Entrepreneurs’ Relief pitfalls

The relief previously known as ‘Entrepreneurs’ Relief’ was not restricted to entrepreneurs.  Nor, in general, is it available in respect of gains on the disposal of business assets (as distinct from businesses). This makes its rebranding in 2020 as ‘Business Asset Disposal Relief’ (‘BADR’) equally confusing.

But the pitfalls and problems of the relief (by whatever name known) are not limited to mere semantic challenges, as the Trustees of the Peter Buckley Settlement (‘the Trustees’) found in [2024] UKFTT 29 (TC).

The relief is available to certain trustees who dispose of shares in a trading company of which a qualifying beneficiary (‘QB’) has been a director or employee for the necessary two-year period.  A QB is a person who, broadly, has an interest in possession in the trust property.

Peter Buckley was such a director and QB.  So the Trustees assumed that they were entitled to claim Entrepreneurs’ Relief when they sold the shares in the company (of which they owned 100%).

They were wrong: the relief is available to trustees only where the company in question is also the ‘personal company’ of the QB (meaning that, broadly, the QB must personally hold at least 5% of the company in question).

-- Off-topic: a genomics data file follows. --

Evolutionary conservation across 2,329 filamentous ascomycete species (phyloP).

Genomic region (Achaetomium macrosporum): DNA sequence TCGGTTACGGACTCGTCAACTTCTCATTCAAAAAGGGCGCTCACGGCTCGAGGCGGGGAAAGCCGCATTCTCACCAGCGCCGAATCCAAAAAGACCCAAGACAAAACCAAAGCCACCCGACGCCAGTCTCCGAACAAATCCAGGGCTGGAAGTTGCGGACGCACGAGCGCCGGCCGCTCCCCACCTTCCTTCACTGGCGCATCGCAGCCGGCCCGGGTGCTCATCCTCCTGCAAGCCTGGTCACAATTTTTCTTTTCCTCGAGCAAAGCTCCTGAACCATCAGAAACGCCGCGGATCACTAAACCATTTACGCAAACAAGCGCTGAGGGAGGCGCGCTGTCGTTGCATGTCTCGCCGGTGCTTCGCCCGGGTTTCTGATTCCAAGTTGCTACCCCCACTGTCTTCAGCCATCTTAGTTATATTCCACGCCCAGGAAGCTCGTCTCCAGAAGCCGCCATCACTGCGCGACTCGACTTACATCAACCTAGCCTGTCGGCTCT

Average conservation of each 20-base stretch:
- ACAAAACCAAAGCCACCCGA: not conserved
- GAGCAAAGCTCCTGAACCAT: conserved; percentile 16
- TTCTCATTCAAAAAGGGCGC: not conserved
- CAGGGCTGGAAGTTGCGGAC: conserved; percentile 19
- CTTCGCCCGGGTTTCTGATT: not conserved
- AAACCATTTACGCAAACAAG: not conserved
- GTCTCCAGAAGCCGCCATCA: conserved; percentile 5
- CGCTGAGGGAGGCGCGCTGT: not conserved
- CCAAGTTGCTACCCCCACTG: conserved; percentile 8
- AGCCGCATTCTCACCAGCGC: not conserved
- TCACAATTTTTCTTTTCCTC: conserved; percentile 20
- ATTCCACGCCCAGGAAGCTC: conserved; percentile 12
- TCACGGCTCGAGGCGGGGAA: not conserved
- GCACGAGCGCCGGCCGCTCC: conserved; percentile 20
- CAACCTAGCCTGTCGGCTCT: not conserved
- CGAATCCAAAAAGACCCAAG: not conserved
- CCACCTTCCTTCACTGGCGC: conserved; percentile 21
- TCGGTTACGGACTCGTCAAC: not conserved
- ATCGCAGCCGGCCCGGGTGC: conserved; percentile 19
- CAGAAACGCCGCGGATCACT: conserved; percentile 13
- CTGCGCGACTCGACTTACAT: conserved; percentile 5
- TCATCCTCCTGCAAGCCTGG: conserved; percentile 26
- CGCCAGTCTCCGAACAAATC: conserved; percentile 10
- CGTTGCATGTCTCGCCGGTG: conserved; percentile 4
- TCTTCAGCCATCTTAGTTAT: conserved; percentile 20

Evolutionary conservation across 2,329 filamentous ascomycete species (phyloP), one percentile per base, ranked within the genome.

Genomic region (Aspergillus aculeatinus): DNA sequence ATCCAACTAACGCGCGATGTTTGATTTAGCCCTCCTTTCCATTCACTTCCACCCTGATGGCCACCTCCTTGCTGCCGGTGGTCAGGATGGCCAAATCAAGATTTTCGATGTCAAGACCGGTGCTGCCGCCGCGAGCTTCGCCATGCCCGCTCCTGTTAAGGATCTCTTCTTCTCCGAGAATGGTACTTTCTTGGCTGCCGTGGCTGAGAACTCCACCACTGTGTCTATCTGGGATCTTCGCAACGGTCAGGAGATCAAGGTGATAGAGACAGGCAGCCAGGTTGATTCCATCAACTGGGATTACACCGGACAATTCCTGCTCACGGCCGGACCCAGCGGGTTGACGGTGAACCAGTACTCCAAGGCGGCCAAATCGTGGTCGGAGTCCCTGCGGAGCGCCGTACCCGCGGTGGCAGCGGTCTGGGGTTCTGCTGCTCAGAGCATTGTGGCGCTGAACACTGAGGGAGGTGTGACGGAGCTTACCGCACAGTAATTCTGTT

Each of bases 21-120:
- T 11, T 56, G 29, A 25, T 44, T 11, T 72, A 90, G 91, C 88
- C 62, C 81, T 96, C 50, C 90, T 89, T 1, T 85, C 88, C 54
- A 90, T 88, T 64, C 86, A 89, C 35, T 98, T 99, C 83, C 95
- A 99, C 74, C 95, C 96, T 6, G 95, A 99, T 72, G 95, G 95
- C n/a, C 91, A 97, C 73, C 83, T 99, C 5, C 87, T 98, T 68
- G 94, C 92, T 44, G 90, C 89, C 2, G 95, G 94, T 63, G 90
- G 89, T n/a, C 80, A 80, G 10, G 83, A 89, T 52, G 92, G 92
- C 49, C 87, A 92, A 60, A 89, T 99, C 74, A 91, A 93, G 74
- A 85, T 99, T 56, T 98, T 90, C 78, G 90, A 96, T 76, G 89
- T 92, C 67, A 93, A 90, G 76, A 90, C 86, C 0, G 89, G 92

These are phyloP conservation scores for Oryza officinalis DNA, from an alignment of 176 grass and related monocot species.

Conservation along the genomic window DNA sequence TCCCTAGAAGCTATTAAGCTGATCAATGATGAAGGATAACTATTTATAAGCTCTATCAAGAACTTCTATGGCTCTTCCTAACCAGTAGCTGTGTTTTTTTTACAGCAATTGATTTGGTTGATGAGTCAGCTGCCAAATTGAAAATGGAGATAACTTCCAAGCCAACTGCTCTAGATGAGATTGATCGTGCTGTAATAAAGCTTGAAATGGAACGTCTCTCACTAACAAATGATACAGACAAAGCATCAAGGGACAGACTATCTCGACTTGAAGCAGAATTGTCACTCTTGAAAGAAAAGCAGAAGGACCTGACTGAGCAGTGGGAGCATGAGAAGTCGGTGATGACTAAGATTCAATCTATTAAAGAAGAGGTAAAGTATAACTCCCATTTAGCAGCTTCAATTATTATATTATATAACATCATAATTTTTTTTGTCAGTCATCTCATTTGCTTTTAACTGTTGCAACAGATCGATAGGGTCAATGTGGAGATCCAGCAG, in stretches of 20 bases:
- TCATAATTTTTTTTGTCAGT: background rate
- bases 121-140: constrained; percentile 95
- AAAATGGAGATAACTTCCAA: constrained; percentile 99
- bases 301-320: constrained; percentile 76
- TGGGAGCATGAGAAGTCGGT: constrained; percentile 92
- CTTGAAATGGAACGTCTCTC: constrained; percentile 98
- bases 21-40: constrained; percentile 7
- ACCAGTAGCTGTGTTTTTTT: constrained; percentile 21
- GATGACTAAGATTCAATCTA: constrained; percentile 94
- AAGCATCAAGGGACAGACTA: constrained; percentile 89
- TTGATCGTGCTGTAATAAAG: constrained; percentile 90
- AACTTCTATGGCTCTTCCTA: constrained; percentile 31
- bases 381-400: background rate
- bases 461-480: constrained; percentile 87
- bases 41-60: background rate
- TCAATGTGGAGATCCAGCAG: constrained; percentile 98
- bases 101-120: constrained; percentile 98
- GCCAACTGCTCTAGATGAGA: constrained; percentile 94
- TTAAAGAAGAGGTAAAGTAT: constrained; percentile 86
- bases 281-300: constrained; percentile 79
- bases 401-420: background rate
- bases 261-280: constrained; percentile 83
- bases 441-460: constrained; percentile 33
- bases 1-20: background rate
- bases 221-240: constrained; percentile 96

What lies behind the policy which dictates that the relief is available in a case where the trustees own 95% and a QB 5%, yet denied where the trustees own 100%, may be a mystery: but the law is clear and, inevitably, the Trustees lost the case.

It’s not the only pitfall.  It’s usually the case that in order to claim the relief, the person selling the shares must have remained an employee (or office-holder) in the company up until the date of disposal.  Where there’s a dispute between shareholders resulting in one of them leaving the company, that can create problems for the unwary.  Don’t give up your employment or directorship until after you’ve disposed of your shares: if you resign your directorship and only then turn to the question of selling your shares, the relief will not be available.

It’s a tricksy little relief, is this.  But not wholly surprising: those with very long memories may recall that ‘Retirement Relief’ (which was its last-century predecessor and from which some of the current legislation is derived) didn’t require you to retire: and in some circumstances was available only if you could persuade HMRC (or the Inland Revenue as it then was) that you satisfied two mutually exclusive requirements!

For more information on BADR, please get in touch with your usual BKL contact or use our enquiry form.



Sam Inkersole

In 2022, Sam won the Taxation’s Rising Star award at the Taxation Awards in and was named in the Accountancy Age 35 Under 35.

Jon Wedge

While Jon’s client work focuses on the financial services sector, he also oversees the firm’s assurance service, as well as supporting the trainees following in his footsteps.


Elana joined us in 2017 as an ACA trainee, after graduating from Durham University where she had studied languages. She is now a manager in our assurance team.


By submitting this form, the data provided will be used to perform your request according to our privacy policy.